HARARE – Zimbabwe’s main opposition said on Monday security forces were abducting its members in night raids to intimidate the party and stop it challenging President Emmerson Mnangagwa’s win in national elections.
Six people were killed in an army clampdown last week after violent protests and amid opposition claims of vote-rigging, in scenes reminiscent of the long rule of Robert Mugabe, when the security forces became a byword for heavy-handedness.
Opposition leader Nelson Chamisa has rejected Mnangagwa’s victory, which made him the first elected head of state since Mugabe’s removal from power in November, and has promised to use legal and constitutional means to challenge the poll outcome.
His spokesman Nkululeko Sibanda said lawyers would announce on Tuesday when Chamisa will launch a formal challenge to the election result in court.
Sibanda told Reuters that masked soldiers had abducted several MDC members in raids late at night and at dawn over the weekend in the capital Harare and assaulted people in townships, echoing Mugabe-era tactics against opponents.
He said soldiers had also visited the homes of opposition Movement for Democratic Change (MDC) chairman Morgen Komichi and party youth leader Happymore Chidziva, but the two were in hiding.
“The military is trying to discourage and to prevent anything and people from resisting the electoral theft by abducting and torturing people, but this will all come to nothing,” Sibanda said.
“We have these things, but people are not swayed.”
Amnesty International says more than 60 people were arbitrarily arrested in a “vicious campaign of torture, intimidation and suppression of dissenting voices.”
Chamisa is under pressure from angry supporters to indicate his next move after disputing the vote. The 40-year-old leader is faced with three choices, to accept defeat and move on, challenge the results in court or mobilize supporters for mass protests, which could lead to more bloodshed.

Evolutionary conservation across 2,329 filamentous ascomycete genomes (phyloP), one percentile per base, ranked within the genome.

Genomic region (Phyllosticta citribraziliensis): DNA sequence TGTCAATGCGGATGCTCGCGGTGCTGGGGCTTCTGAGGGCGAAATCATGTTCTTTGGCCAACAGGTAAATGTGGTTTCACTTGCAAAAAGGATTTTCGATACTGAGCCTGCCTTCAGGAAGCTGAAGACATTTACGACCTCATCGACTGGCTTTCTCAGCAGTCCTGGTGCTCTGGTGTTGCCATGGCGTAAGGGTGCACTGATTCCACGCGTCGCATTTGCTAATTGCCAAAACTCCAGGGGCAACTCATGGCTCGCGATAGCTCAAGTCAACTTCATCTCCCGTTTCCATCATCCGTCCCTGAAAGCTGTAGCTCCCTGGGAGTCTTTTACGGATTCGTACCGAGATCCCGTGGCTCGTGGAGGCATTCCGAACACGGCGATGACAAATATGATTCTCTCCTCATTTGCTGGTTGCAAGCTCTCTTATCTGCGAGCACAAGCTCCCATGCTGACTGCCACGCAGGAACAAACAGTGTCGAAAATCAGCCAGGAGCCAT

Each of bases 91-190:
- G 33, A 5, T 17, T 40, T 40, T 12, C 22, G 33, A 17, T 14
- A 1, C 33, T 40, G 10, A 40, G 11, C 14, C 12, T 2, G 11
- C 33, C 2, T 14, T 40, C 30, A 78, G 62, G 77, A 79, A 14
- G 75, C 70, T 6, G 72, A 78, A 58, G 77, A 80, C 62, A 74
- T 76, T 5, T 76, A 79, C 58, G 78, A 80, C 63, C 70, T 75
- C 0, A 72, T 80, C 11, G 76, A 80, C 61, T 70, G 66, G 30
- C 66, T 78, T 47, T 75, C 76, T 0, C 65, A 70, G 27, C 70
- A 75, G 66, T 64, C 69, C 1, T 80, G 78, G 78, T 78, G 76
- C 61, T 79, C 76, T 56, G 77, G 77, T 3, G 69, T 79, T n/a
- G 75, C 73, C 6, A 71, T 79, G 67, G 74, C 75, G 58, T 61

Army spokesman Overson Mugwisi did not respond to calls and questions send by Reuters. Police spokeswoman Charity Charamba said she was not aware of the abductions, adding “everyone has a right to report such incidences to the police.”
Anti-riot police and their water cannon left the MDC offices from where they were camped from last Wednesday.
Mnangagwa has said the army’s use of violence in Harare after the vote would be investigated independently, although he also suggested he understood the resort to military force, remarking that police were overwhelmed by opposition protesters.
On Monday, 27 MDC members were appearing in court to seek bail after they were arrested during last week’s violence.
“They simply want to instill fear into our people,” MDC secretary general Douglas Mwonzora said.
Zimbabweans had hoped the first post-Mugabe polls would move the country away from a history of disputed elections.
Mnangagwa faces the challenge of persuading the international community that the army crackdown and lapses in the election process will not derail his promise of political and economic reforms needed to fix a failing economy.